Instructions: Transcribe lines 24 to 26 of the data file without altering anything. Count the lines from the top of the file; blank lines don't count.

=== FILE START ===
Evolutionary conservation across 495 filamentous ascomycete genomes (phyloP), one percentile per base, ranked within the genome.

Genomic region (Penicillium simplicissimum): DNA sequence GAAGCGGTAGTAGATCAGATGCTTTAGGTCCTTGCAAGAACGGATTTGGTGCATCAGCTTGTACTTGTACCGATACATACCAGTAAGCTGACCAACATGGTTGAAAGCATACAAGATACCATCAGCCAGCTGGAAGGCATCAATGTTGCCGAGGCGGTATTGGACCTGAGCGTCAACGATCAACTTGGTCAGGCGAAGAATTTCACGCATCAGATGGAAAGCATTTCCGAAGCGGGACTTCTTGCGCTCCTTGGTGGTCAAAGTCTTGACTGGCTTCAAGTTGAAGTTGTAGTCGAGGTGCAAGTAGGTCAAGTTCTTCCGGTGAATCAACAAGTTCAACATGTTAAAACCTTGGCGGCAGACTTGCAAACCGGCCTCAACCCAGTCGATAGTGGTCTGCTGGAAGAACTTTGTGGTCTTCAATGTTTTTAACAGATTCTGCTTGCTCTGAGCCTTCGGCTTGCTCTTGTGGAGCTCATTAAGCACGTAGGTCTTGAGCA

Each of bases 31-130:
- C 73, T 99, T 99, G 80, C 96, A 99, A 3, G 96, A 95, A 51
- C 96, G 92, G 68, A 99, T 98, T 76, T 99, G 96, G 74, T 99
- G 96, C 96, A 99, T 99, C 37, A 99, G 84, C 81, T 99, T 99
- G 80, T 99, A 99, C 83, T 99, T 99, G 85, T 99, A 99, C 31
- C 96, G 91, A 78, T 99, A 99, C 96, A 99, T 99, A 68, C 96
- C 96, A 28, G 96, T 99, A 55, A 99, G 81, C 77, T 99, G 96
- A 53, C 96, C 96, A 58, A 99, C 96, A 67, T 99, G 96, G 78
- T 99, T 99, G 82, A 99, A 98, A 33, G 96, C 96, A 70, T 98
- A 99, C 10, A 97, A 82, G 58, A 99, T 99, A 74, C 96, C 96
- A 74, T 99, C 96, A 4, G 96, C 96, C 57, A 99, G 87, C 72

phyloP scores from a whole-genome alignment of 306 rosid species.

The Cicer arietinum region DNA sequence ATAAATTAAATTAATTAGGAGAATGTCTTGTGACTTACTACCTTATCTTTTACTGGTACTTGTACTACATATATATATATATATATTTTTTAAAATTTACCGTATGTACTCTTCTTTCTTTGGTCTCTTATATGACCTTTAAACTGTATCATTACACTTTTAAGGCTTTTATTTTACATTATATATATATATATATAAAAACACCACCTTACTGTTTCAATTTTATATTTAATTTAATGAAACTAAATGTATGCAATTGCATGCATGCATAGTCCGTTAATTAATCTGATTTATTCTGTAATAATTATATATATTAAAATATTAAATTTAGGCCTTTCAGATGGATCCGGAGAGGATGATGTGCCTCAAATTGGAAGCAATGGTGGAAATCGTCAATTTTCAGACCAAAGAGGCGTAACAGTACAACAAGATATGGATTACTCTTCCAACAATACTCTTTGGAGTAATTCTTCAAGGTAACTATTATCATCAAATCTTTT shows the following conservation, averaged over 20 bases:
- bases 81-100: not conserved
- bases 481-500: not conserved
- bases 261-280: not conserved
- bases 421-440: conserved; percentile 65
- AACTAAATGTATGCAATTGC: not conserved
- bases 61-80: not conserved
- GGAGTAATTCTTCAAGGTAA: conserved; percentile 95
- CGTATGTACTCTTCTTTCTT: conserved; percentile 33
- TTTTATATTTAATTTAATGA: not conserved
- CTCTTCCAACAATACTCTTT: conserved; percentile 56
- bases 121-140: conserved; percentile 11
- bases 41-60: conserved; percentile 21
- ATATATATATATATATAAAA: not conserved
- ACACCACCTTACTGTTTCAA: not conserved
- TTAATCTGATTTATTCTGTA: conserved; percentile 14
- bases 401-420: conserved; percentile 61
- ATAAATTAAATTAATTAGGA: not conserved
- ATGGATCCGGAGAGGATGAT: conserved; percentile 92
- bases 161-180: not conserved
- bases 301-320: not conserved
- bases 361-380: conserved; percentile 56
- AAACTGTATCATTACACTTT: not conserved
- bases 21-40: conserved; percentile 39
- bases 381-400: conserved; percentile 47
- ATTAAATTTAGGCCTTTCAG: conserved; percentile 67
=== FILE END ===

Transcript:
- TTTTATATTTAATTTAATGA: not conserved
- CTCTTCCAACAATACTCTTT: conserved; percentile 56
- bases 121-140: conserved; percentile 11